I am a teabag steeping in a little iron kettle, warmed by hot water with steam curling out of the spout. That is how I felt when I arrived safely home from the family Christmas party hosted again by Liz and Rich out in their Wooster home. I did not feel like talking to anyone. I was savoring all the voices and laughter of my cousins and remembering the tastes of the meal we shared.
I was so grateful the weather allowed me to drive the hour and a half trip that I’ve now made often enough that I actually remember the way and can get there without any unintended detours. Mist rising from the cold ground as the warmer air settled in was so beautiful that I wished I could get the camera and capture the vistas but I had to drive on, only gleaning a peripheral view.
As usual there was a swapping of stories and news and Laura asked me if my sister actually did the calligraphy on the Christmas card she sent, oh yes, I said, she’s been studying calligraphy for some years now. Laura knew the hymn that the text was taken from. Mine is sitting on the top of my computer monitor and I have no intention of taking it down after Christmas.
My cousin Jerry was across the table deep in his own thoughts while I considered how much his dark eyes were also the eyes of our Uncle Bob and our grandfather, Joseph M. Horvath.
Most of the younger children and many of their parents did not attend this year – so many extracurricular activities and sports they are involved in kept them away, one had been in an accident but is recovering.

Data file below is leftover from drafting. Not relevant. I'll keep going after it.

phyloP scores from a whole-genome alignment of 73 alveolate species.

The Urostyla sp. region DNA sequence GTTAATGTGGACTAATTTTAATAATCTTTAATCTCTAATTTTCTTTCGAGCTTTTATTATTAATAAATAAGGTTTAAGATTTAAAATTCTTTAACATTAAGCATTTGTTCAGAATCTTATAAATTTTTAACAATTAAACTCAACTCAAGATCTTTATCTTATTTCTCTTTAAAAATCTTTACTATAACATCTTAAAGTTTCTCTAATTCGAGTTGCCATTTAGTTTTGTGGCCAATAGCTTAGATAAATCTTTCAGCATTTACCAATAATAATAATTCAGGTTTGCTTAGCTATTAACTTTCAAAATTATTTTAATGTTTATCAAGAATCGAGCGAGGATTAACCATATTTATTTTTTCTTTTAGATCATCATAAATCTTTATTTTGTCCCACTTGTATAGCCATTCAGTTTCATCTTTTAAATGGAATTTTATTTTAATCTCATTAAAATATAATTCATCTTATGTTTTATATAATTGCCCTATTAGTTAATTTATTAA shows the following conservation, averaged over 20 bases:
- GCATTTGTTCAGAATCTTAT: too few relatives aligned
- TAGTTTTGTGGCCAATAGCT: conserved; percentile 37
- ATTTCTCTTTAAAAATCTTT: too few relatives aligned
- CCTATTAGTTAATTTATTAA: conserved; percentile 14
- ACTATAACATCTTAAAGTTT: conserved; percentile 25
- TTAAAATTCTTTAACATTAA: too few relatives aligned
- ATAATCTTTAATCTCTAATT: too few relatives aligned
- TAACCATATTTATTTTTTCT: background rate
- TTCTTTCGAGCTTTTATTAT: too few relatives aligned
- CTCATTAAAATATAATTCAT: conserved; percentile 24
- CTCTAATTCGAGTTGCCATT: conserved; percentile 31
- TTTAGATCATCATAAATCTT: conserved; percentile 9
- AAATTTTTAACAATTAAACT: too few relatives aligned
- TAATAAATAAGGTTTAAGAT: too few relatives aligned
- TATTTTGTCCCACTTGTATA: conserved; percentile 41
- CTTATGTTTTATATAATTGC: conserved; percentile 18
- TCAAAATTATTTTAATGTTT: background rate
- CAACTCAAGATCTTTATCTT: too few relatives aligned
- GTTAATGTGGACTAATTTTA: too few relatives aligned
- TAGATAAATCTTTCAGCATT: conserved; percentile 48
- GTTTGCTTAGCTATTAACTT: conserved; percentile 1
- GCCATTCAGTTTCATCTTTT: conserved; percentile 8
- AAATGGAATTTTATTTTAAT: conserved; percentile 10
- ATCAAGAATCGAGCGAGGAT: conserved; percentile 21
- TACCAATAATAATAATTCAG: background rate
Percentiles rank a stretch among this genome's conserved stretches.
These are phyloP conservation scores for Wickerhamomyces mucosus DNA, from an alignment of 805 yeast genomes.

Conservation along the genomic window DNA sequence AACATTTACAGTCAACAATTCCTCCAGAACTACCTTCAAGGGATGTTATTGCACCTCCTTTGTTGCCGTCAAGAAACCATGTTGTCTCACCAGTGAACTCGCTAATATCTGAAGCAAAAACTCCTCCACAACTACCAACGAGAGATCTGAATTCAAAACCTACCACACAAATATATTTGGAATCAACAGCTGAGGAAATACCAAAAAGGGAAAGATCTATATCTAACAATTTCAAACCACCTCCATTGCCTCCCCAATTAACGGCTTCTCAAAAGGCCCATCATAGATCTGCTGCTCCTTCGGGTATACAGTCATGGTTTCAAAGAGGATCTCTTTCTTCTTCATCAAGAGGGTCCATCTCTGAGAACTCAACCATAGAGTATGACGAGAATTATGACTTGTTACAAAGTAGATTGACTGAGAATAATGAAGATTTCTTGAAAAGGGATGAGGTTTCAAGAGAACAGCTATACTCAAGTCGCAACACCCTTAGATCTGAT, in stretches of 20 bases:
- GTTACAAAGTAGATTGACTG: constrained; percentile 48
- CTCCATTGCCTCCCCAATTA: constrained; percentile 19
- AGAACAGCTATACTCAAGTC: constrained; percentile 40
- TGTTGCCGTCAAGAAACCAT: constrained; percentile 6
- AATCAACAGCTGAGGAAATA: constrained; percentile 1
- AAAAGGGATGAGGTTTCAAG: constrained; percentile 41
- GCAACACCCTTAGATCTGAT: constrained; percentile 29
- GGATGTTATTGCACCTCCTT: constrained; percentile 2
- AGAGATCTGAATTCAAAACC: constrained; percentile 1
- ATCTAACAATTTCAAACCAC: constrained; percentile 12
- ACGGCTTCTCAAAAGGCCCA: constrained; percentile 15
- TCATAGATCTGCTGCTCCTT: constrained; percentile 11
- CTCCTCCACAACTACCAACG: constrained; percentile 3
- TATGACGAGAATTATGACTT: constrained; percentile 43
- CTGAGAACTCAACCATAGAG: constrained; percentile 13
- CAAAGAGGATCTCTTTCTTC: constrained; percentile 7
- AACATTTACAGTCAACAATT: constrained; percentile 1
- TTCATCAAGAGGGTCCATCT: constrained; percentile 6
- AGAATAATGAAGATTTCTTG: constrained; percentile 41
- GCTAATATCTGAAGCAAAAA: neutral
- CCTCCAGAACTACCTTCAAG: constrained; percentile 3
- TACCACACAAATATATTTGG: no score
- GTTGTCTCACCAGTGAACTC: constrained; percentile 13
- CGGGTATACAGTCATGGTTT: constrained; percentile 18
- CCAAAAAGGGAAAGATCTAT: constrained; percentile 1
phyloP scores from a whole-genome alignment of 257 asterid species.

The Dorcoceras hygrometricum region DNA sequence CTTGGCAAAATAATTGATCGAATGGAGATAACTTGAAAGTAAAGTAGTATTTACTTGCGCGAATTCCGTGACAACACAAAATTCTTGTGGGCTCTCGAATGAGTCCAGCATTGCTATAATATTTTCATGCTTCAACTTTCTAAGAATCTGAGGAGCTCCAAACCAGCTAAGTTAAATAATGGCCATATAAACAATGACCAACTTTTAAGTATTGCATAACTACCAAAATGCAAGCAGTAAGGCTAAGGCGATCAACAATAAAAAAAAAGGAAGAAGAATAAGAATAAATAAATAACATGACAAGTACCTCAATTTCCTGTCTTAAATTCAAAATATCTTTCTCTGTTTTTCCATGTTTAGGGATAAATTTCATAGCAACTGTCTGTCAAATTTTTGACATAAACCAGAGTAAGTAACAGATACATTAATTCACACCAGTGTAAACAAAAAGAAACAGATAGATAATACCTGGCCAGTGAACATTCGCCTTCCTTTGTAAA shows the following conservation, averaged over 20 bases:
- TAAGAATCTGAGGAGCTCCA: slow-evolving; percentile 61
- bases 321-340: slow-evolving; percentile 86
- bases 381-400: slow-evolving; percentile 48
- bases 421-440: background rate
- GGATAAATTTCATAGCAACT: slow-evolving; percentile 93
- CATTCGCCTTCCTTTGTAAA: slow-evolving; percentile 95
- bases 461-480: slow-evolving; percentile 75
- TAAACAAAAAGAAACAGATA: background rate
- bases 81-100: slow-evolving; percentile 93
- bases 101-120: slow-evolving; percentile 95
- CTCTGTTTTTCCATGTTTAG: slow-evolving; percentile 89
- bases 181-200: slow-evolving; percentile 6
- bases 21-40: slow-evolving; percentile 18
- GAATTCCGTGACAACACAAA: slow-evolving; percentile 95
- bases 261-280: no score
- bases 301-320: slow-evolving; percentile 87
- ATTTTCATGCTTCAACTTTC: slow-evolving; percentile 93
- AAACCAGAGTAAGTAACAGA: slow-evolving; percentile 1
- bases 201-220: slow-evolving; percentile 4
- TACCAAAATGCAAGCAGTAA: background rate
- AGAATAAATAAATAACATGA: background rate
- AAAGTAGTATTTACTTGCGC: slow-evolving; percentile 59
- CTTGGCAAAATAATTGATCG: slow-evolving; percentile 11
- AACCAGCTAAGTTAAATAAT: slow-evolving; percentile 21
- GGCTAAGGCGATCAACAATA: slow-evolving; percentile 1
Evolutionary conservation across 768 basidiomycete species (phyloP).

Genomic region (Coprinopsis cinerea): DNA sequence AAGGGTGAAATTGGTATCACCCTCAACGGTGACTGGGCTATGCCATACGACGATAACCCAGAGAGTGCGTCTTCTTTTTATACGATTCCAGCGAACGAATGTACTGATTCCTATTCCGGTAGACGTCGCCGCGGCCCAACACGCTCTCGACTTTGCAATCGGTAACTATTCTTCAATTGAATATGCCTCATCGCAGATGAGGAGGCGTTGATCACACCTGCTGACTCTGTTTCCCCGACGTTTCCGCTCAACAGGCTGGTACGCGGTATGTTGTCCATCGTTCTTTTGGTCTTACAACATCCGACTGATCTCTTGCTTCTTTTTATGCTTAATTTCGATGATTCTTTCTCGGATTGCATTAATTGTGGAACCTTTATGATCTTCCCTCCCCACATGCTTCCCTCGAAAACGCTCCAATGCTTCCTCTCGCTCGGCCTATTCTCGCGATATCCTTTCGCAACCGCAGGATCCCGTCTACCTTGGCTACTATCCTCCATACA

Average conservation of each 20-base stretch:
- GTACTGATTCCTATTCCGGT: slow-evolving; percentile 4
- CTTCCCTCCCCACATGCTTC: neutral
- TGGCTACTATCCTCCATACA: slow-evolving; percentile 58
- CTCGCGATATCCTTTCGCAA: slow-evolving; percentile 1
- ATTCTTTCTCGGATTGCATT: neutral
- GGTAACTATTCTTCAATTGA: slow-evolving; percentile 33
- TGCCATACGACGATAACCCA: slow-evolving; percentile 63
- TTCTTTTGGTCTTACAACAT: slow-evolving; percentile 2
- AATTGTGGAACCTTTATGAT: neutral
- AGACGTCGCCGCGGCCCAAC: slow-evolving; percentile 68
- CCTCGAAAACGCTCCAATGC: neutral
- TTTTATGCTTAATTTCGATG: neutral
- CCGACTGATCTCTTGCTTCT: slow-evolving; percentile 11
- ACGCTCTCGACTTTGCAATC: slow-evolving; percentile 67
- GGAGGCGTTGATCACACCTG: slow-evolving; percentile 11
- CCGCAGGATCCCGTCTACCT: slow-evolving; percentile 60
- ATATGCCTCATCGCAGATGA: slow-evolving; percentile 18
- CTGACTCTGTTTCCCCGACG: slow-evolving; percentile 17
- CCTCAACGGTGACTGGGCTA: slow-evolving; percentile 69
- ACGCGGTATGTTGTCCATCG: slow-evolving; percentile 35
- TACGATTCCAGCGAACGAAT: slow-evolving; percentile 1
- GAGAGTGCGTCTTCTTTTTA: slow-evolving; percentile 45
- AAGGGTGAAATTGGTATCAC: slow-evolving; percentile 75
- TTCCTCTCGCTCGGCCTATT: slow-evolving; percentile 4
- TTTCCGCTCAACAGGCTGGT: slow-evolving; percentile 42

With morning coffee we enjoyed some of the wonderful rye bread that Rich baked.
The morning walk to St. Mary’s a few blocks away seemed to take longer this year as I had to stop and let the ache in my hips stop nagging me. I saluted the large ginko tree in front of a Methodist church at the end of College Street at Bowman. First I saw the leaves on the ground and looking up I saw its lovely cone shaped frame rising tall in front of an oak tree.
Liz mentioned how thoroughly drained she felt after the family parties two weekends in a row (his then hers) and that they would not continue this labor of love after she retires. I suggested she not wait until she keels over, we could meet at a restaurant. It would not be the same, of course, but better than not being together at all.
Back at home all the after images crowded my thoughts but I had to burrow down under my heap of blankets and let sleep carry me into comfort and warmth, I could do nothing further without this respite.